Turkish cookbook aims to demystify one of the world's great cuisines
Tuesday, September 14, 2010; 11:23 AM
Turkish cuisine is said to be one of four global greats, along with French, Italian and Chinese. It's colorful and healthful: the original Mediterranean diet. Turks gave the world yogurt, an impressive array of kebabs, and side dishes with ingredients most urban Americans can get their hands on.
So why don't we know it better? In May, Post food critic Tom Sietsema identified a growing Turkish food trend among Washington restaurants, but Turkish street snacks, quick lunches and bulgur-laced meals at home? Not seeing them.
Nur Ilkin and Sheilah Kaufman have their theories about why that is so; in the meantime, the longtime friends are producing cookbooks that might put Turkish food on more American tables.
Their first, "A Taste of Turkish Cuisine" (Hippocrene), was published in 2002. Their follow-up effort, "The Turkish Cookbook: Regional Recipes and Stories" (Interlink, 2010; $35), identifies the breadth and culinary nuance across Turkey's seven regions: Marmara, the Aegean, the Black Sea, the Mediterranean and the three Anatolian regions in Turkey's Asian side: Central, Eastern and Southeastern. Its 220-plus recipes are enhanced with rich context and photos of those areas.
Marmara is home to Istanbul. Its lamb kebabs taste different from those of the other regions because the animals there are pasture-fed, Ilkin discovered. Chestnuts find their way into stews, rice or bulgur and are glazed with a sweet syrup. Cooks in the Aegean use more seafood than lamb, of course, and the mild climate puts a bounty of vegetables, figs and olive oil in just about every kitchen. The Black Sea region boasts anchovies that are so good they are used even in desserts. Hazelnuts grow there; about 70 percent of the world's hazelnuts come from Turkey.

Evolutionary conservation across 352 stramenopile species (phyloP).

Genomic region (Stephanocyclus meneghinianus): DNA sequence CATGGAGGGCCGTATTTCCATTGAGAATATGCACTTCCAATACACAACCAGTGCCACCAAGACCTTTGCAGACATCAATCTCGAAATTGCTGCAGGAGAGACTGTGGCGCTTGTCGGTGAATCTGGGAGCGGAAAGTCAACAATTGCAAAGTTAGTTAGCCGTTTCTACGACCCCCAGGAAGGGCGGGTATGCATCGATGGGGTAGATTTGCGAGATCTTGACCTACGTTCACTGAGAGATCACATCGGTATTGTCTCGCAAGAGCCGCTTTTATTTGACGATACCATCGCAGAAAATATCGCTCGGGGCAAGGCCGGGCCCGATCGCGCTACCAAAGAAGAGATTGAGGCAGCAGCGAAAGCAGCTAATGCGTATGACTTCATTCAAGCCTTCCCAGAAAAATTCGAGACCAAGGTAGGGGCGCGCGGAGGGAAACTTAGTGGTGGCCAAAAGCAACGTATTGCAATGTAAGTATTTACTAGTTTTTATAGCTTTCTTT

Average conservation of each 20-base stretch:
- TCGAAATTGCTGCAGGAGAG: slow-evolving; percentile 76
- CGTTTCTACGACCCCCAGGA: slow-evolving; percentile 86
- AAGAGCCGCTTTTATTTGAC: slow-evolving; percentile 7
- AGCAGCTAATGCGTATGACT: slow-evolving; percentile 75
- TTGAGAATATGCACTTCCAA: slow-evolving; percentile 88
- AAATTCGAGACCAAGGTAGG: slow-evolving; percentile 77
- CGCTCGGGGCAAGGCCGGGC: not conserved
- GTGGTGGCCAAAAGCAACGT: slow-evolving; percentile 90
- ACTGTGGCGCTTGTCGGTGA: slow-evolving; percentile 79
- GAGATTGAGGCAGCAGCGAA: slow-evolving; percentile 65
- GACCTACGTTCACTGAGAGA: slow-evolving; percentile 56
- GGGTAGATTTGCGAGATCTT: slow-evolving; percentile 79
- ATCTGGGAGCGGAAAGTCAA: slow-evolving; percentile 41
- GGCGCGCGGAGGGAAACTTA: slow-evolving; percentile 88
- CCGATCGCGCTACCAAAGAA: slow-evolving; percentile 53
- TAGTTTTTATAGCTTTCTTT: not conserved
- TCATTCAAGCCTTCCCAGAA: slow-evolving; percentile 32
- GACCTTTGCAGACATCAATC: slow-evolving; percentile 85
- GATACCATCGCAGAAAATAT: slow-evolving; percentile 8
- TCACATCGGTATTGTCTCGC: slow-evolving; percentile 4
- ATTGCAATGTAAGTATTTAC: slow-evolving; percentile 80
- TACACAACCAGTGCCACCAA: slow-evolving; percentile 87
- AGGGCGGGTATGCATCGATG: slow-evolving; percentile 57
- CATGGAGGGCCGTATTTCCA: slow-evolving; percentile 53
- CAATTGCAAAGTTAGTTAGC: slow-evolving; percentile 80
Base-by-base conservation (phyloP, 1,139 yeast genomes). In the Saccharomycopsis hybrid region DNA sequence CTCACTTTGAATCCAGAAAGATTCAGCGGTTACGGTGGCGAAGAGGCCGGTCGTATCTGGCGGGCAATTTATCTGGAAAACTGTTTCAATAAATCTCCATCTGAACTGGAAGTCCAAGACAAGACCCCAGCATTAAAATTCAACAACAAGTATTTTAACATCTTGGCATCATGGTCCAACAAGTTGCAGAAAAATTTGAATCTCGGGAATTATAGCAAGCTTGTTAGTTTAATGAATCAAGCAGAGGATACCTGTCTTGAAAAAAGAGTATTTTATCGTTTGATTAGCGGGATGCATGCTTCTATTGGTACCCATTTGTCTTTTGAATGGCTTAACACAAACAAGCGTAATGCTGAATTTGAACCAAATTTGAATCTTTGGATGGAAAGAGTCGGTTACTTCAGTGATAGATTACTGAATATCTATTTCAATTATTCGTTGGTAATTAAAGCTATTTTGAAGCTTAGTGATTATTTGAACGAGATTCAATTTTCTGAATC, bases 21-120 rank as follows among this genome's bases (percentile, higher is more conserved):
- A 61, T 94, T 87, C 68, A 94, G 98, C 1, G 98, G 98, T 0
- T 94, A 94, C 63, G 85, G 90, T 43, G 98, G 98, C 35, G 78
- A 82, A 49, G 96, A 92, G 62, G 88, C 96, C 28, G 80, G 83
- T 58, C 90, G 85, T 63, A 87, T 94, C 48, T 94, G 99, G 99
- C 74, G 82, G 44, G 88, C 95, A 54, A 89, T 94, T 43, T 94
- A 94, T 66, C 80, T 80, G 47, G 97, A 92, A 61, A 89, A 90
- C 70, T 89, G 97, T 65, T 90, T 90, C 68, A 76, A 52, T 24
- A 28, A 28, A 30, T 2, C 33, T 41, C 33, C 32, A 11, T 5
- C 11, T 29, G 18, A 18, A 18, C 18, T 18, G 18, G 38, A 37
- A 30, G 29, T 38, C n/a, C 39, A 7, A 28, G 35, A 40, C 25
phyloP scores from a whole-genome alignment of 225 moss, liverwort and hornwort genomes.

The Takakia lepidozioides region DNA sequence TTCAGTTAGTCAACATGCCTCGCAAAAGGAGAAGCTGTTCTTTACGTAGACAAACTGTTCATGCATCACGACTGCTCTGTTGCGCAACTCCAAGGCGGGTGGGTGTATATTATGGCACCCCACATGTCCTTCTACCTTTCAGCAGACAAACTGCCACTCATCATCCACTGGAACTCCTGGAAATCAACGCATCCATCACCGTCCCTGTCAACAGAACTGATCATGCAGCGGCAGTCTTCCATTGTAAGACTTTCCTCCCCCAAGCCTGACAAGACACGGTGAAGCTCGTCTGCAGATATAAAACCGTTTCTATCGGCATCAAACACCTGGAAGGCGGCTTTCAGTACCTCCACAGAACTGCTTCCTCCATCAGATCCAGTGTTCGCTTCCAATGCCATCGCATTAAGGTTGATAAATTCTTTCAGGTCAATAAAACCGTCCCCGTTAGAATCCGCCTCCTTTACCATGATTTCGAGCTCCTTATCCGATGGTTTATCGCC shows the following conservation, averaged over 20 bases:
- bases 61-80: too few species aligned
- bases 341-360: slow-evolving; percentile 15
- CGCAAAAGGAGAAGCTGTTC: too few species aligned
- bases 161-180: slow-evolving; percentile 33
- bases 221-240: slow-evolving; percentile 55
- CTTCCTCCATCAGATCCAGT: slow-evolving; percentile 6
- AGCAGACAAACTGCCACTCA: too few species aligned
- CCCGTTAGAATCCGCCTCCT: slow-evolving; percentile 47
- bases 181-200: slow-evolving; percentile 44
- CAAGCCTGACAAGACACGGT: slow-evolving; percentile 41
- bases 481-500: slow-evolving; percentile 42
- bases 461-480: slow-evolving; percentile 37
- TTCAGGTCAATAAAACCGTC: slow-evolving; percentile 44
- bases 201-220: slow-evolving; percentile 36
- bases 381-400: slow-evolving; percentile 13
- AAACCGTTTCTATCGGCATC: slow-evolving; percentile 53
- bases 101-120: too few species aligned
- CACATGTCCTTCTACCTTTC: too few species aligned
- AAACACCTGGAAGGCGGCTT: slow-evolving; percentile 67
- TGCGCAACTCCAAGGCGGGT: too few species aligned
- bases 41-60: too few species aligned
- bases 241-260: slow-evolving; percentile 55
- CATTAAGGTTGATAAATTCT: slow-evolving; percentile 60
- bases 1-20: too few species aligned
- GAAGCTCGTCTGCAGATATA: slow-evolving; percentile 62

Beyond the grouper and red mullet drawn from the Mediterranean region is the surprise of the country's only banana plantations. The area's oranges, pomegranates, strawberries, sour cherries and apricots are used to make the jams for which the city of Antalya is famous. Central Anatolians stuff vegetables and leaves. Eastern Anatolians keep stores of dried fruits and grains to survive long winters, and Southeastern Anatolians are known for their baklava made with local pistachios.
In the book, Kaufman refers to Turkish cuisine as a giant, colorful mosaic. In person, the Potomac resident does not need much prompting to list half a dozen new favorites: an addictive walnut-and-red-pepper spread; the best cabbage rolls she has ever tasted, stuffed with a mixture of chestnuts, currants, pine nuts, onions and herbs; and buttered sweet plums. Ilkin is partial to a Black Sea dessert of crispy phyllo with custard at the center, and an eggplant stew with lentils: "It's a very old traditional dish from Antakya in the southeast," she says. "The combination of lentils and eggplant, onion, garlic, cumin and pomegranate molasses is a new discovery for me."
Ilkin, 63, has plenty of research material to support a vegetarian Turkish cookbook, which is what she'd like to work on next with Kaufman.
Although Kaufman, 68, has 26 cookbooks to her credit, it's clear that these particular culinary traditions have captured her heart. She first went to Turkey as an adult, on cruises with her mother. It sparked her interest in the history of the Jews in Turkey and in Sephardic cookery. During return trips, she found herself at "humongous" meals where she fell in love with the flatbread called bazlama. Last year, she spent three weeks eating her way across the country, sampling much of what her co-author had already begun to teach her.
She met Ilkin a dozen years ago. The Gaziantep native and wife of the Turkish ambassador to the United States served more than two dozen Turkish dishes at a luncheon; Kaufman knew she had met a kindred kitchen spirit. Ilkin learned family recipes from her grandmother, although she did not really cook until after she was married.
"Sheilah and I both learn so much from each other's experiences and enjoy each other's company," Ilkin says via e-mail while on vacation in Bodrum, a resort town on the Aegean Sea.
For their first collaboration, Kaufman would go to the ambassador's residence, painstakingly notate the dishes Ilkin and her staff put together and then go home and type out ingredients and directions so she could test the dishes herself. "They didn't measure things, and the directions lacked cooking times and temperatures. That made it difficult," she says. During the six-month process, Ilkin took Kaufman bargain shopping for quinces and chestnuts at Chinese markets, where those ingredients cost far less than at organic grocery chain stores.